Purpose: Polymorphisms in DNA repair genes can influence response to radiotherapy. We analyzed single-nucleotide polymorphisms (SNP) in nine DNA repair genes in 108 patients with head-and-neck cancer (HNSCC) who had received radiotherapy only. Methods and Materials: From May 1993 to December 2004, patients with Stage I and II histopathologically confirmed HNSCC underwent radiotherapy. DNA was obtained from paraffin-embedded tissue, and SNP analysis was performed using a real-time polymerase chain reaction allelic discrimination TaqMan assay with minor modifications. Results: Patients were 101 men (93.5%) and 7 (6.5%) women, with a median age of 64 years (range, 40 to 89 years). Of the patients, 76 (70.4%) patients were Stage I and 32 (29.6%) were Stage II. The XPF/ERCC1 SNP at codon 259 and XPG/ERCC5 at codon 46 emerged as significant predictors of progression (p 0.00005 and 0.049, respectively) and survival (p = 0.0089 and 0.0066, respectively). Similarly, when variant alleles of XPF/ERCC1, XPG/ERCC5 and XPA were examined in combination, a greater number of variant alleles was associated with shorter time to progression (p = 0.0003) and survival (p 0.0002). Conclusions: Genetic polymorphisms in XPF/ERCC1, XPG/ERCC5, and XPA may significantly influence response to radiotherapy; large studies are warranted to confirm their role in HNSCC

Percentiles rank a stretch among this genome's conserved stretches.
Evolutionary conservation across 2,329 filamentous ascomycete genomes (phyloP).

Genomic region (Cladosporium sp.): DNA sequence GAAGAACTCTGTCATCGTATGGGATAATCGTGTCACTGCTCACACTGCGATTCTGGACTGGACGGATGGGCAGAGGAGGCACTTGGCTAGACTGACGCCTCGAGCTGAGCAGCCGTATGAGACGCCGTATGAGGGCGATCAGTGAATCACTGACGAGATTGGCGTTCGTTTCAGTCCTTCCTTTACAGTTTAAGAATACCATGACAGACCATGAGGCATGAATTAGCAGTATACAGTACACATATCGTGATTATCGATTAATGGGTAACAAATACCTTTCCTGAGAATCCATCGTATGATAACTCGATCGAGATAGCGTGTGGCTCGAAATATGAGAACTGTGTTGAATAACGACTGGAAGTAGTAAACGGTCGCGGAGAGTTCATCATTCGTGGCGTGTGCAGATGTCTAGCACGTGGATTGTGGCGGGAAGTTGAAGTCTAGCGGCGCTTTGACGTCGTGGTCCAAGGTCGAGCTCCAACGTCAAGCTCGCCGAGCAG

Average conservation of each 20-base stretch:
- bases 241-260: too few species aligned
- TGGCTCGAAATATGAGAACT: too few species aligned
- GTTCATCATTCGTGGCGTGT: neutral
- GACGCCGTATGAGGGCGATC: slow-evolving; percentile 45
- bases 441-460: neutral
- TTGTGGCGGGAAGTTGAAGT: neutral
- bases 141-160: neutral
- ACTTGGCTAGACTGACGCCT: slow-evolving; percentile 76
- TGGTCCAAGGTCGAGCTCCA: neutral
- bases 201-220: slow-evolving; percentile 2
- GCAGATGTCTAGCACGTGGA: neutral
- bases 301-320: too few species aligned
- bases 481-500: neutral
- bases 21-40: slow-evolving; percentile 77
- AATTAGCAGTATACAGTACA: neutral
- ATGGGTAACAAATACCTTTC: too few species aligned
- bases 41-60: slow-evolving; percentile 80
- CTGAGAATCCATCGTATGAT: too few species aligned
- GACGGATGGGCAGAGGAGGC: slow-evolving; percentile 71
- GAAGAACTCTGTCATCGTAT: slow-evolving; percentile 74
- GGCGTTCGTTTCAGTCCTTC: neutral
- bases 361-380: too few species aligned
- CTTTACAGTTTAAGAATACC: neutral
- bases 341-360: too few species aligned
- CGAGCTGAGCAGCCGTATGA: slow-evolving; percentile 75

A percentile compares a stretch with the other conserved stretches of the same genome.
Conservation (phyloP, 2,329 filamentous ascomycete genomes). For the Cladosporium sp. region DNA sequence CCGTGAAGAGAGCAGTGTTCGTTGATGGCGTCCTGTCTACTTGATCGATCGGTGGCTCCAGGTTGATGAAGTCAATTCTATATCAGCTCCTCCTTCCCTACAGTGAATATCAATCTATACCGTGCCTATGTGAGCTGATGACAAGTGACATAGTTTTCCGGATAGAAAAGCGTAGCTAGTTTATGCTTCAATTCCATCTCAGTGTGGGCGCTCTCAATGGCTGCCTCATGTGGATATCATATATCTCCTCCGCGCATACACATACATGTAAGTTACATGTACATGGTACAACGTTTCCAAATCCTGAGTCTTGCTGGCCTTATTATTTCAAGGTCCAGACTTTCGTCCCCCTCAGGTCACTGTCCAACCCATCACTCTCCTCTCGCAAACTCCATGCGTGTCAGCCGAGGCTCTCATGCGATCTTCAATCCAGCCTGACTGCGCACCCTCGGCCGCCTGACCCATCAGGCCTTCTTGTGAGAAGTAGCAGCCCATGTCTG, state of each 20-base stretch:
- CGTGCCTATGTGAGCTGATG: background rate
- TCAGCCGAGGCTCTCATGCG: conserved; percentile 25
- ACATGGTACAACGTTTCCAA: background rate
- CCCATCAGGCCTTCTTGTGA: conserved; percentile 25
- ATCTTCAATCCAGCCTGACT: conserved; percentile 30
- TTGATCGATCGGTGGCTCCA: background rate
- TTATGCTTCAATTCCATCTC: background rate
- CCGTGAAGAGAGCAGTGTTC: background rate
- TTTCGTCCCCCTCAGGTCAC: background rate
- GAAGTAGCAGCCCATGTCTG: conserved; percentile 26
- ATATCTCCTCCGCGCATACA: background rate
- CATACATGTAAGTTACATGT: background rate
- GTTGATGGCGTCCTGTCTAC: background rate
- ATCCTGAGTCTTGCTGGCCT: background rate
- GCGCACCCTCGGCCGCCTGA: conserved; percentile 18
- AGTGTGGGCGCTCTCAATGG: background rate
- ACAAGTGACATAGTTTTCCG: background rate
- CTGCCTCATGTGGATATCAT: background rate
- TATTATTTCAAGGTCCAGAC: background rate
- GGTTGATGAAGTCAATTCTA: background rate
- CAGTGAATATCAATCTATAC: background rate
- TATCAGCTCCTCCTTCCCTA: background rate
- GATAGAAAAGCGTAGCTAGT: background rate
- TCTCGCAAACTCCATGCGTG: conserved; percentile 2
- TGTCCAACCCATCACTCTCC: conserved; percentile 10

2. Lys98 substitution in human AP endonuclease 1 affects the kinetic mechanism of enzyme action in base excision and nucleotide incision repair pathways.

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    Nadezhda A Timofeyeva